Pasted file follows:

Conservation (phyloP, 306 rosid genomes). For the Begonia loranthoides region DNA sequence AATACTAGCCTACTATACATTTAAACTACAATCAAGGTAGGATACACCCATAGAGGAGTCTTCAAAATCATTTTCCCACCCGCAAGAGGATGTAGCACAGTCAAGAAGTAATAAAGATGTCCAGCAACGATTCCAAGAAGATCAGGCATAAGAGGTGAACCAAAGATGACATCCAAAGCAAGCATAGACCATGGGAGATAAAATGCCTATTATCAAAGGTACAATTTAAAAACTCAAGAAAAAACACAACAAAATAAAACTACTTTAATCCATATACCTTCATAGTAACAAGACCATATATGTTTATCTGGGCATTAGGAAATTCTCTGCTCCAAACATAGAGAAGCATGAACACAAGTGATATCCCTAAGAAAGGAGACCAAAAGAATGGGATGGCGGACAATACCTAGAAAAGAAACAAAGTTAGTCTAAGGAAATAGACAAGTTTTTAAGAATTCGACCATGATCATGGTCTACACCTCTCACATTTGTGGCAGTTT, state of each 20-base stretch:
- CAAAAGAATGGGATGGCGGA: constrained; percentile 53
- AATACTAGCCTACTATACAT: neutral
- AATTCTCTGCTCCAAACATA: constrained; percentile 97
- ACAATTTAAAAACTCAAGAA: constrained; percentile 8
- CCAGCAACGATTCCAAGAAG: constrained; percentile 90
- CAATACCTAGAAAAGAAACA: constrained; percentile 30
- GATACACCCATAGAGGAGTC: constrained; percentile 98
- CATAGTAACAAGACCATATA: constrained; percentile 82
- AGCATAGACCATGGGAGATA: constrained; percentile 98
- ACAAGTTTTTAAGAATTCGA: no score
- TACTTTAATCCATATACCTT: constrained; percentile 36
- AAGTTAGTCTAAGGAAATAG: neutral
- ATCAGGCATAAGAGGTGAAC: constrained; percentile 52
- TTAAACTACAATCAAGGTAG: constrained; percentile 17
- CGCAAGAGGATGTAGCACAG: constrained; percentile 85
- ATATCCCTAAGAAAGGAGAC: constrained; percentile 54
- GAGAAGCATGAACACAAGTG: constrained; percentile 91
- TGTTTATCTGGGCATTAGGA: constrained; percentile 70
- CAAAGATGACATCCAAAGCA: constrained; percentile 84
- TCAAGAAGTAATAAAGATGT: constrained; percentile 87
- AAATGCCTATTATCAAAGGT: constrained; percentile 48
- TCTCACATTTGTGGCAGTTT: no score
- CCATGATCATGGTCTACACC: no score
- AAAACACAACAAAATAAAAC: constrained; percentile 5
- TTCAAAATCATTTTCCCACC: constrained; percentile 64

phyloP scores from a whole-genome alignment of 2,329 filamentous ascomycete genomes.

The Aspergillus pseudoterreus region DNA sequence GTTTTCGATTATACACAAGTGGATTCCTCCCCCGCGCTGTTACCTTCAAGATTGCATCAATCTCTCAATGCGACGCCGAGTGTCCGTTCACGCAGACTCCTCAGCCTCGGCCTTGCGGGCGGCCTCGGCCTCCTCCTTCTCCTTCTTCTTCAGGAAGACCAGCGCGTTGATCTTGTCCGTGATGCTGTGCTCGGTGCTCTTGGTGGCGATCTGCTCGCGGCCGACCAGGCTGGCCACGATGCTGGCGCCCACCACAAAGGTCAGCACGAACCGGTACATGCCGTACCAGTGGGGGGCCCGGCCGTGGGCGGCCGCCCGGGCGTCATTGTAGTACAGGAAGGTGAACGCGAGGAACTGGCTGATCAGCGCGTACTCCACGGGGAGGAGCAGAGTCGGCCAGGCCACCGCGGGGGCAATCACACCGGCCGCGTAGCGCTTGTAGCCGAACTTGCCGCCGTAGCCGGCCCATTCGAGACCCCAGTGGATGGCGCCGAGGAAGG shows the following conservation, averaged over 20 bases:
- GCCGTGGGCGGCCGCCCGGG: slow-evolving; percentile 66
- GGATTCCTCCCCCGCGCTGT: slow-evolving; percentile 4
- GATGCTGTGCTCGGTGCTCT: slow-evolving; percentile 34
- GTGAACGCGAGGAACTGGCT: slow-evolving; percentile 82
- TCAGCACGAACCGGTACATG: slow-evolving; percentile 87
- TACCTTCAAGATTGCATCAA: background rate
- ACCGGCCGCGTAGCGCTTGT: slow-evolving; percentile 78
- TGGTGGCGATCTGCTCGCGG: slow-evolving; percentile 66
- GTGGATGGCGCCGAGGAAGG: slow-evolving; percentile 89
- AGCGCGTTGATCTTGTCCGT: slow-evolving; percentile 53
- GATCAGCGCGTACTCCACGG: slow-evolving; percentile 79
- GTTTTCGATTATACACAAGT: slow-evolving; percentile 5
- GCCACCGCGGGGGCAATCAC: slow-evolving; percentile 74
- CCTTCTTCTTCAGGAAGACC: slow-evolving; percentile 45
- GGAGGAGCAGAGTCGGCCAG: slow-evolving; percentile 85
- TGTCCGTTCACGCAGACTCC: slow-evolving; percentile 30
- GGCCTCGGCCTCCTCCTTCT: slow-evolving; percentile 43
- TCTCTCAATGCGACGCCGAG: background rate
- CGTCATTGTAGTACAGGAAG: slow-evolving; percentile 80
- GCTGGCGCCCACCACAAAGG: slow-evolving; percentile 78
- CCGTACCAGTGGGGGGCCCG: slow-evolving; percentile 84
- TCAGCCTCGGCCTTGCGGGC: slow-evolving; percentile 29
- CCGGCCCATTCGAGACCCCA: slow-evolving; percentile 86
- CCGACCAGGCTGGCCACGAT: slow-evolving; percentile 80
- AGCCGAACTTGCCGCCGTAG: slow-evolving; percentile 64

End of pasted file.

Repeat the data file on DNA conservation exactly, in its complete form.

Conservation (phyloP, 306 rosid genomes). For the Begonia loranthoides region DNA sequence AATACTAGCCTACTATACATTTAAACTACAATCAAGGTAGGATACACCCATAGAGGAGTCTTCAAAATCATTTTCCCACCCGCAAGAGGATGTAGCACAGTCAAGAAGTAATAAAGATGTCCAGCAACGATTCCAAGAAGATCAGGCATAAGAGGTGAACCAAAGATGACATCCAAAGCAAGCATAGACCATGGGAGATAAAATGCCTATTATCAAAGGTACAATTTAAAAACTCAAGAAAAAACACAACAAAATAAAACTACTTTAATCCATATACCTTCATAGTAACAAGACCATATATGTTTATCTGGGCATTAGGAAATTCTCTGCTCCAAACATAGAGAAGCATGAACACAAGTGATATCCCTAAGAAAGGAGACCAAAAGAATGGGATGGCGGACAATACCTAGAAAAGAAACAAAGTTAGTCTAAGGAAATAGACAAGTTTTTAAGAATTCGACCATGATCATGGTCTACACCTCTCACATTTGTGGCAGTTT, state of each 20-base stretch:
- CAAAAGAATGGGATGGCGGA: constrained; percentile 53
- AATACTAGCCTACTATACAT: neutral
- AATTCTCTGCTCCAAACATA: constrained; percentile 97
- ACAATTTAAAAACTCAAGAA: constrained; percentile 8
- CCAGCAACGATTCCAAGAAG: constrained; percentile 90
- CAATACCTAGAAAAGAAACA: constrained; percentile 30
- GATACACCCATAGAGGAGTC: constrained; percentile 98
- CATAGTAACAAGACCATATA: constrained; percentile 82
- AGCATAGACCATGGGAGATA: constrained; percentile 98
- ACAAGTTTTTAAGAATTCGA: no score
- TACTTTAATCCATATACCTT: constrained; percentile 36
- AAGTTAGTCTAAGGAAATAG: neutral
- ATCAGGCATAAGAGGTGAAC: constrained; percentile 52
- TTAAACTACAATCAAGGTAG: constrained; percentile 17
- CGCAAGAGGATGTAGCACAG: constrained; percentile 85
- ATATCCCTAAGAAAGGAGAC: constrained; percentile 54
- GAGAAGCATGAACACAAGTG: constrained; percentile 91
- TGTTTATCTGGGCATTAGGA: constrained; percentile 70
- CAAAGATGACATCCAAAGCA: constrained; percentile 84
- TCAAGAAGTAATAAAGATGT: constrained; percentile 87
- AAATGCCTATTATCAAAGGT: constrained; percentile 48
- TCTCACATTTGTGGCAGTTT: no score
- CCATGATCATGGTCTACACC: no score
- AAAACACAACAAAATAAAAC: constrained; percentile 5
- TTCAAAATCATTTTCCCACC: constrained; percentile 64

phyloP scores from a whole-genome alignment of 2,329 filamentous ascomycete genomes.

The Aspergillus pseudoterreus region DNA sequence GTTTTCGATTATACACAAGTGGATTCCTCCCCCGCGCTGTTACCTTCAAGATTGCATCAATCTCTCAATGCGACGCCGAGTGTCCGTTCACGCAGACTCCTCAGCCTCGGCCTTGCGGGCGGCCTCGGCCTCCTCCTTCTCCTTCTTCTTCAGGAAGACCAGCGCGTTGATCTTGTCCGTGATGCTGTGCTCGGTGCTCTTGGTGGCGATCTGCTCGCGGCCGACCAGGCTGGCCACGATGCTGGCGCCCACCACAAAGGTCAGCACGAACCGGTACATGCCGTACCAGTGGGGGGCCCGGCCGTGGGCGGCCGCCCGGGCGTCATTGTAGTACAGGAAGGTGAACGCGAGGAACTGGCTGATCAGCGCGTACTCCACGGGGAGGAGCAGAGTCGGCCAGGCCACCGCGGGGGCAATCACACCGGCCGCGTAGCGCTTGTAGCCGAACTTGCCGCCGTAGCCGGCCCATTCGAGACCCCAGTGGATGGCGCCGAGGAAGG shows the following conservation, averaged over 20 bases:
- GCCGTGGGCGGCCGCCCGGG: slow-evolving; percentile 66
- GGATTCCTCCCCCGCGCTGT: slow-evolving; percentile 4
- GATGCTGTGCTCGGTGCTCT: slow-evolving; percentile 34
- GTGAACGCGAGGAACTGGCT: slow-evolving; percentile 82
- TCAGCACGAACCGGTACATG: slow-evolving; percentile 87
- TACCTTCAAGATTGCATCAA: background rate
- ACCGGCCGCGTAGCGCTTGT: slow-evolving; percentile 78
- TGGTGGCGATCTGCTCGCGG: slow-evolving; percentile 66
- GTGGATGGCGCCGAGGAAGG: slow-evolving; percentile 89
- AGCGCGTTGATCTTGTCCGT: slow-evolving; percentile 53
- GATCAGCGCGTACTCCACGG: slow-evolving; percentile 79
- GTTTTCGATTATACACAAGT: slow-evolving; percentile 5
- GCCACCGCGGGGGCAATCAC: slow-evolving; percentile 74
- CCTTCTTCTTCAGGAAGACC: slow-evolving; percentile 45
- GGAGGAGCAGAGTCGGCCAG: slow-evolving; percentile 85
- TGTCCGTTCACGCAGACTCC: slow-evolving; percentile 30
- GGCCTCGGCCTCCTCCTTCT: slow-evolving; percentile 43
- TCTCTCAATGCGACGCCGAG: background rate
- CGTCATTGTAGTACAGGAAG: slow-evolving; percentile 80
- GCTGGCGCCCACCACAAAGG: slow-evolving; percentile 78
- CCGTACCAGTGGGGGGCCCG: slow-evolving; percentile 84
- TCAGCCTCGGCCTTGCGGGC: slow-evolving; percentile 29
- CCGGCCCATTCGAGACCCCA: slow-evolving; percentile 86
- CCGACCAGGCTGGCCACGAT: slow-evolving; percentile 80
- AGCCGAACTTGCCGCCGTAG: slow-evolving; percentile 64